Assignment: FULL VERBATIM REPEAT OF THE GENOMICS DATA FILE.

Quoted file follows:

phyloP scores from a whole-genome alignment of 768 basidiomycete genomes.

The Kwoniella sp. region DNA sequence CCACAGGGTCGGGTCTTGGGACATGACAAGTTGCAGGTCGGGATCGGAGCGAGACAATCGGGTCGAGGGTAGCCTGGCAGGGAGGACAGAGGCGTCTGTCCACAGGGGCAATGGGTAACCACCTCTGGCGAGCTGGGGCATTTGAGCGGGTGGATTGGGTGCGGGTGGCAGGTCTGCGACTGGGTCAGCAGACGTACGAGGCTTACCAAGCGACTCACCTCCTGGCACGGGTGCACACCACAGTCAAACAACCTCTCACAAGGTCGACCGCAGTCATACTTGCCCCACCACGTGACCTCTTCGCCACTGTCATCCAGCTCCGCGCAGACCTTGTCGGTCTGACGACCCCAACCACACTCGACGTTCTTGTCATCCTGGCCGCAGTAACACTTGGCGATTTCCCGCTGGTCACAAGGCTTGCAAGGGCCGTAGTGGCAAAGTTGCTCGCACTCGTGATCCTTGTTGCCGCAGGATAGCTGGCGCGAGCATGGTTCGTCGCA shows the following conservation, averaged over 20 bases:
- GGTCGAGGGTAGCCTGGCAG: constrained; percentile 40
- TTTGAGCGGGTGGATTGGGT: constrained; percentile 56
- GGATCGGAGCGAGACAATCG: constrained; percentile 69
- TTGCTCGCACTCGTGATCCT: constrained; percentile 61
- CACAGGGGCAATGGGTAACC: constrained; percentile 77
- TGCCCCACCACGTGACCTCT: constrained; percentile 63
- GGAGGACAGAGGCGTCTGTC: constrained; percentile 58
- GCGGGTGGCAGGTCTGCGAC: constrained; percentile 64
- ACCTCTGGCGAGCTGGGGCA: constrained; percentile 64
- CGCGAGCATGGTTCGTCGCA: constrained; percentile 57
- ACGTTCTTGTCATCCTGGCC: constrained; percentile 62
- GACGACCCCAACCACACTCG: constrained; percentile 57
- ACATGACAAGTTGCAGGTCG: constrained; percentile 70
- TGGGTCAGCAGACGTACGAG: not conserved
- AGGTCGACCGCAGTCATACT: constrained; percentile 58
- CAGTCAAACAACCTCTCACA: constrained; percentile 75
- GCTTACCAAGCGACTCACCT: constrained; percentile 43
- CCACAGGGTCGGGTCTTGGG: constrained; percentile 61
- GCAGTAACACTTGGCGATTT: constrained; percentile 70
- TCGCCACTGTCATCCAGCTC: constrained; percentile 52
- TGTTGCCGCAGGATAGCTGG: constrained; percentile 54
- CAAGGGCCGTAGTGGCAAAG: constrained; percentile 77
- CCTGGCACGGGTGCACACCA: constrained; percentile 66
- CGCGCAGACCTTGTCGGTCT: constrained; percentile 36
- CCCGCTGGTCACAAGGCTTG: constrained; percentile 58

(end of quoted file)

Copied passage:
phyloP scores from a whole-genome alignment of 768 basidiomycete genomes.

The Kwoniella sp. region DNA sequence CCACAGGGTCGGGTCTTGGGACATGACAAGTTGCAGGTCGGGATCGGAGCGAGACAATCGGGTCGAGGGTAGCCTGGCAGGGAGGACAGAGGCGTCTGTCCACAGGGGCAATGGGTAACCACCTCTGGCGAGCTGGGGCATTTGAGCGGGTGGATTGGGTGCGGGTGGCAGGTCTGCGACTGGGTCAGCAGACGTACGAGGCTTACCAAGCGACTCACCTCCTGGCACGGGTGCACACCACAGTCAAACAACCTCTCACAAGGTCGACCGCAGTCATACTTGCCCCACCACGTGACCTCTTCGCCACTGTCATCCAGCTCCGCGCAGACCTTGTCGGTCTGACGACCCCAACCACACTCGACGTTCTTGTCATCCTGGCCGCAGTAACACTTGGCGATTTCCCGCTGGTCACAAGGCTTGCAAGGGCCGTAGTGGCAAAGTTGCTCGCACTCGTGATCCTTGTTGCCGCAGGATAGCTGGCGCGAGCATGGTTCGTCGCA shows the following conservation, averaged over 20 bases:
- GGTCGAGGGTAGCCTGGCAG: constrained; percentile 40
- TTTGAGCGGGTGGATTGGGT: constrained; percentile 56
- GGATCGGAGCGAGACAATCG: constrained; percentile 69
- TTGCTCGCACTCGTGATCCT: constrained; percentile 61
- CACAGGGGCAATGGGTAACC: constrained; percentile 77
- TGCCCCACCACGTGACCTCT: constrained; percentile 63
- GGAGGACAGAGGCGTCTGTC: constrained; percentile 58
- GCGGGTGGCAGGTCTGCGAC: constrained; percentile 64
- ACCTCTGGCGAGCTGGGGCA: constrained; percentile 64
- CGCGAGCATGGTTCGTCGCA: constrained; percentile 57
- ACGTTCTTGTCATCCTGGCC: constrained; percentile 62
- GACGACCCCAACCACACTCG: constrained; percentile 57
- ACATGACAAGTTGCAGGTCG: constrained; percentile 70
- TGGGTCAGCAGACGTACGAG: not conserved
- AGGTCGACCGCAGTCATACT: constrained; percentile 58
- CAGTCAAACAACCTCTCACA: constrained; percentile 75
- GCTTACCAAGCGACTCACCT: constrained; percentile 43
- CCACAGGGTCGGGTCTTGGG: constrained; percentile 61
- GCAGTAACACTTGGCGATTT: constrained; percentile 70
- TCGCCACTGTCATCCAGCTC: constrained; percentile 52
- TGTTGCCGCAGGATAGCTGG: constrained; percentile 54
- CAAGGGCCGTAGTGGCAAAG: constrained; percentile 77
- CCTGGCACGGGTGCACACCA: constrained; percentile 66
- CGCGCAGACCTTGTCGGTCT: constrained; percentile 36
- CCCGCTGGTCACAAGGCTTG: constrained; percentile 58